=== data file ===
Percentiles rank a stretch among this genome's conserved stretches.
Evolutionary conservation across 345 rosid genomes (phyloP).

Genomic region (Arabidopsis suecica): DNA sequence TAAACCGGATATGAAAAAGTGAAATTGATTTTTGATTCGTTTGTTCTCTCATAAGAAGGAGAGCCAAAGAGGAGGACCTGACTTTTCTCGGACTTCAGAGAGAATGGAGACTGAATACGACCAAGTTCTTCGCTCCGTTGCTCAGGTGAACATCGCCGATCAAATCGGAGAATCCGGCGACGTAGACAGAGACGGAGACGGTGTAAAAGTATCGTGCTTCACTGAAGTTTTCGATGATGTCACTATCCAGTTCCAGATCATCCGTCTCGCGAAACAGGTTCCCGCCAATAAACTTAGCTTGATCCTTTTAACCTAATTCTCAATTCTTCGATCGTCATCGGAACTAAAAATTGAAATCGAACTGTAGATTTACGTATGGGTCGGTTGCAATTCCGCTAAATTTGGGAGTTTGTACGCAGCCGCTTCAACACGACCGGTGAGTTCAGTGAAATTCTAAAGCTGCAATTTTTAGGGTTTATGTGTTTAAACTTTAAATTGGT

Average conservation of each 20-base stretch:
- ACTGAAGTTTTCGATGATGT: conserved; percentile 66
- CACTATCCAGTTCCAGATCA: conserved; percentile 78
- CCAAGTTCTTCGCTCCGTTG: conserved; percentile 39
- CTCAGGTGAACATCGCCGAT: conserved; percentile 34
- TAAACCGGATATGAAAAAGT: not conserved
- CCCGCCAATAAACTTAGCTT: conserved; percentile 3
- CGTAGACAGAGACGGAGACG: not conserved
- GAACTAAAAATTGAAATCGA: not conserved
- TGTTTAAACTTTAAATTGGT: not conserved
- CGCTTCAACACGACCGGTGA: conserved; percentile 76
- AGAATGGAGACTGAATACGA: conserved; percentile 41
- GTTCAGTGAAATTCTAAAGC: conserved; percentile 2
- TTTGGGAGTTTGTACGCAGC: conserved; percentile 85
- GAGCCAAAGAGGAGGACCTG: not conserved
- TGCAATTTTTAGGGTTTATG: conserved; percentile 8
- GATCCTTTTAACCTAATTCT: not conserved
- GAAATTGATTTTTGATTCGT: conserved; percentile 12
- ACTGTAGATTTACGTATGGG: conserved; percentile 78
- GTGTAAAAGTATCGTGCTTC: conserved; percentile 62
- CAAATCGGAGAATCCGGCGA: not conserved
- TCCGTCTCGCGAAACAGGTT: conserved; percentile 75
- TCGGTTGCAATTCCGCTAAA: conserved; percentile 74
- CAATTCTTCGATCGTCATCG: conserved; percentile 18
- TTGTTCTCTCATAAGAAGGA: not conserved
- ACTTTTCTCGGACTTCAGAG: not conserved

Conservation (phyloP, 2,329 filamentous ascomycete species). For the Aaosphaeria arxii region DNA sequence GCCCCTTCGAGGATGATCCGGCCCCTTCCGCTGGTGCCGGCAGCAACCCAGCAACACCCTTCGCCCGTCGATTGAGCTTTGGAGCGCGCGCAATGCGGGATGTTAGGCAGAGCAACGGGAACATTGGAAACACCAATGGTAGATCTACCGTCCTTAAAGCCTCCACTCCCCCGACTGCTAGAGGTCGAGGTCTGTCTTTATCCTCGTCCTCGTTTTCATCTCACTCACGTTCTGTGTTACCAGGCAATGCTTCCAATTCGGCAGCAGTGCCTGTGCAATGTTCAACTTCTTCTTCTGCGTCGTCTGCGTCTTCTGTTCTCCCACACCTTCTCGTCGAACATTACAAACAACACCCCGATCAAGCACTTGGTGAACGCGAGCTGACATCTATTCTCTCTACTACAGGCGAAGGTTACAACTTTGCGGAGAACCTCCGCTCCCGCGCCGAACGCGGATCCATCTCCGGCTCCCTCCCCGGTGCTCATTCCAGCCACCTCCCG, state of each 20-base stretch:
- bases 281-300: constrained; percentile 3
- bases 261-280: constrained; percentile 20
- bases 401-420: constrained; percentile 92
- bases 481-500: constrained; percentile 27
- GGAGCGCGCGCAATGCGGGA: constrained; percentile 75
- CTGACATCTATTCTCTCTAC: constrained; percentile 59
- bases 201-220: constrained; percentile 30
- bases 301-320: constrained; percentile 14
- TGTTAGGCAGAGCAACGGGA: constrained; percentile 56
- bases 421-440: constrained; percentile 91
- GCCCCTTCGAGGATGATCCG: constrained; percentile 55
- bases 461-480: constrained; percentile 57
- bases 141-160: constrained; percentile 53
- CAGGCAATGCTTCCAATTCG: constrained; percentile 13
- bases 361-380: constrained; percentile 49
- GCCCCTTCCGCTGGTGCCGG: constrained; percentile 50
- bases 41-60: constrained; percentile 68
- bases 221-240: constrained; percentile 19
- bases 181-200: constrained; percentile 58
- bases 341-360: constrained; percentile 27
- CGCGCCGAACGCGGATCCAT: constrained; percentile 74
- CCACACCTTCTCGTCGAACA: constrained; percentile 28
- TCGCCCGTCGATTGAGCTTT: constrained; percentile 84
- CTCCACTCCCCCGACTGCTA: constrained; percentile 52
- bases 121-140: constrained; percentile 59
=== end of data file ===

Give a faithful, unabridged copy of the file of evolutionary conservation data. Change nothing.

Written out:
Percentiles rank a stretch among this genome's conserved stretches.
Evolutionary conservation across 345 rosid genomes (phyloP).

Genomic region (Arabidopsis suecica): DNA sequence TAAACCGGATATGAAAAAGTGAAATTGATTTTTGATTCGTTTGTTCTCTCATAAGAAGGAGAGCCAAAGAGGAGGACCTGACTTTTCTCGGACTTCAGAGAGAATGGAGACTGAATACGACCAAGTTCTTCGCTCCGTTGCTCAGGTGAACATCGCCGATCAAATCGGAGAATCCGGCGACGTAGACAGAGACGGAGACGGTGTAAAAGTATCGTGCTTCACTGAAGTTTTCGATGATGTCACTATCCAGTTCCAGATCATCCGTCTCGCGAAACAGGTTCCCGCCAATAAACTTAGCTTGATCCTTTTAACCTAATTCTCAATTCTTCGATCGTCATCGGAACTAAAAATTGAAATCGAACTGTAGATTTACGTATGGGTCGGTTGCAATTCCGCTAAATTTGGGAGTTTGTACGCAGCCGCTTCAACACGACCGGTGAGTTCAGTGAAATTCTAAAGCTGCAATTTTTAGGGTTTATGTGTTTAAACTTTAAATTGGT

Average conservation of each 20-base stretch:
- ACTGAAGTTTTCGATGATGT: conserved; percentile 66
- CACTATCCAGTTCCAGATCA: conserved; percentile 78
- CCAAGTTCTTCGCTCCGTTG: conserved; percentile 39
- CTCAGGTGAACATCGCCGAT: conserved; percentile 34
- TAAACCGGATATGAAAAAGT: not conserved
- CCCGCCAATAAACTTAGCTT: conserved; percentile 3
- CGTAGACAGAGACGGAGACG: not conserved
- GAACTAAAAATTGAAATCGA: not conserved
- TGTTTAAACTTTAAATTGGT: not conserved
- CGCTTCAACACGACCGGTGA: conserved; percentile 76
- AGAATGGAGACTGAATACGA: conserved; percentile 41
- GTTCAGTGAAATTCTAAAGC: conserved; percentile 2
- TTTGGGAGTTTGTACGCAGC: conserved; percentile 85
- GAGCCAAAGAGGAGGACCTG: not conserved
- TGCAATTTTTAGGGTTTATG: conserved; percentile 8
- GATCCTTTTAACCTAATTCT: not conserved
- GAAATTGATTTTTGATTCGT: conserved; percentile 12
- ACTGTAGATTTACGTATGGG: conserved; percentile 78
- GTGTAAAAGTATCGTGCTTC: conserved; percentile 62
- CAAATCGGAGAATCCGGCGA: not conserved
- TCCGTCTCGCGAAACAGGTT: conserved; percentile 75
- TCGGTTGCAATTCCGCTAAA: conserved; percentile 74
- CAATTCTTCGATCGTCATCG: conserved; percentile 18
- TTGTTCTCTCATAAGAAGGA: not conserved
- ACTTTTCTCGGACTTCAGAG: not conserved

Conservation (phyloP, 2,329 filamentous ascomycete species). For the Aaosphaeria arxii region DNA sequence GCCCCTTCGAGGATGATCCGGCCCCTTCCGCTGGTGCCGGCAGCAACCCAGCAACACCCTTCGCCCGTCGATTGAGCTTTGGAGCGCGCGCAATGCGGGATGTTAGGCAGAGCAACGGGAACATTGGAAACACCAATGGTAGATCTACCGTCCTTAAAGCCTCCACTCCCCCGACTGCTAGAGGTCGAGGTCTGTCTTTATCCTCGTCCTCGTTTTCATCTCACTCACGTTCTGTGTTACCAGGCAATGCTTCCAATTCGGCAGCAGTGCCTGTGCAATGTTCAACTTCTTCTTCTGCGTCGTCTGCGTCTTCTGTTCTCCCACACCTTCTCGTCGAACATTACAAACAACACCCCGATCAAGCACTTGGTGAACGCGAGCTGACATCTATTCTCTCTACTACAGGCGAAGGTTACAACTTTGCGGAGAACCTCCGCTCCCGCGCCGAACGCGGATCCATCTCCGGCTCCCTCCCCGGTGCTCATTCCAGCCACCTCCCG, state of each 20-base stretch:
- bases 281-300: constrained; percentile 3
- bases 261-280: constrained; percentile 20
- bases 401-420: constrained; percentile 92
- bases 481-500: constrained; percentile 27
- GGAGCGCGCGCAATGCGGGA: constrained; percentile 75
- CTGACATCTATTCTCTCTAC: constrained; percentile 59
- bases 201-220: constrained; percentile 30
- bases 301-320: constrained; percentile 14
- TGTTAGGCAGAGCAACGGGA: constrained; percentile 56
- bases 421-440: constrained; percentile 91
- GCCCCTTCGAGGATGATCCG: constrained; percentile 55
- bases 461-480: constrained; percentile 57
- bases 141-160: constrained; percentile 53
- CAGGCAATGCTTCCAATTCG: constrained; percentile 13
- bases 361-380: constrained; percentile 49
- GCCCCTTCCGCTGGTGCCGG: constrained; percentile 50
- bases 41-60: constrained; percentile 68
- bases 221-240: constrained; percentile 19
- bases 181-200: constrained; percentile 58
- bases 341-360: constrained; percentile 27
- CGCGCCGAACGCGGATCCAT: constrained; percentile 74
- CCACACCTTCTCGTCGAACA: constrained; percentile 28
- TCGCCCGTCGATTGAGCTTT: constrained; percentile 84
- CTCCACTCCCCCGACTGCTA: constrained; percentile 52
- bases 121-140: constrained; percentile 59